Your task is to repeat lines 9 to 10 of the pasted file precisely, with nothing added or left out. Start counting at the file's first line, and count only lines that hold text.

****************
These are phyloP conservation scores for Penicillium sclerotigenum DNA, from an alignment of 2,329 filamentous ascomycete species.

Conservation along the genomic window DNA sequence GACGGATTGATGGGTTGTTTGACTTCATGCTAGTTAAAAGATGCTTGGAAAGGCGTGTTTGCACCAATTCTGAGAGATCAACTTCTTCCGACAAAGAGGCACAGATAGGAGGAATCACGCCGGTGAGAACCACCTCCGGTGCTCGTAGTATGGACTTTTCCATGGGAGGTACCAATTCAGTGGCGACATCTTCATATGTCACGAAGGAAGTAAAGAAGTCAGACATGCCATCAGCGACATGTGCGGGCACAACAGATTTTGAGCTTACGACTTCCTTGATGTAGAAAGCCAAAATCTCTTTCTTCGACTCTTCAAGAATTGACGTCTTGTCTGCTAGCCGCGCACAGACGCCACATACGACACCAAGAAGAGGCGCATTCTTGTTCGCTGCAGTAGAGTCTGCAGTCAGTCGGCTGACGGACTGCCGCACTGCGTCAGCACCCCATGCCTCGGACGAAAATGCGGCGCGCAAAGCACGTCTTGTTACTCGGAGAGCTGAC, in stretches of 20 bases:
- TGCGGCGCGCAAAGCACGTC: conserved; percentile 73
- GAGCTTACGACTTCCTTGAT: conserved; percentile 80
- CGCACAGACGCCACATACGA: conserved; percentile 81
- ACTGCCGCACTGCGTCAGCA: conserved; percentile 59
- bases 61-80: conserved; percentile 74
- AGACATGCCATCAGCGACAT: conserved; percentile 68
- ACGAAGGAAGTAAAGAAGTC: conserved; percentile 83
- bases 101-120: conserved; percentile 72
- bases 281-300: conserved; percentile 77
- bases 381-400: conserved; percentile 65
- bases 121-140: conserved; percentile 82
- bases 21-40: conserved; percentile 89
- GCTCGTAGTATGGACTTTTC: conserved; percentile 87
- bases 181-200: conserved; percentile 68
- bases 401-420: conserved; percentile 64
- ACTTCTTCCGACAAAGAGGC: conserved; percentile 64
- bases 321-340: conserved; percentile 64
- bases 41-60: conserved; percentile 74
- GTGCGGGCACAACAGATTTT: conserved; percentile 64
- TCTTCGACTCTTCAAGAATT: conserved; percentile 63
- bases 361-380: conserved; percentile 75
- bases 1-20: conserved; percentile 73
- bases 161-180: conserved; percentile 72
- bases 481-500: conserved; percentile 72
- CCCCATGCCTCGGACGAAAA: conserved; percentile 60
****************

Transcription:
- ACGAAGGAAGTAAAGAAGTC: conserved; percentile 83
- bases 101-120: conserved; percentile 72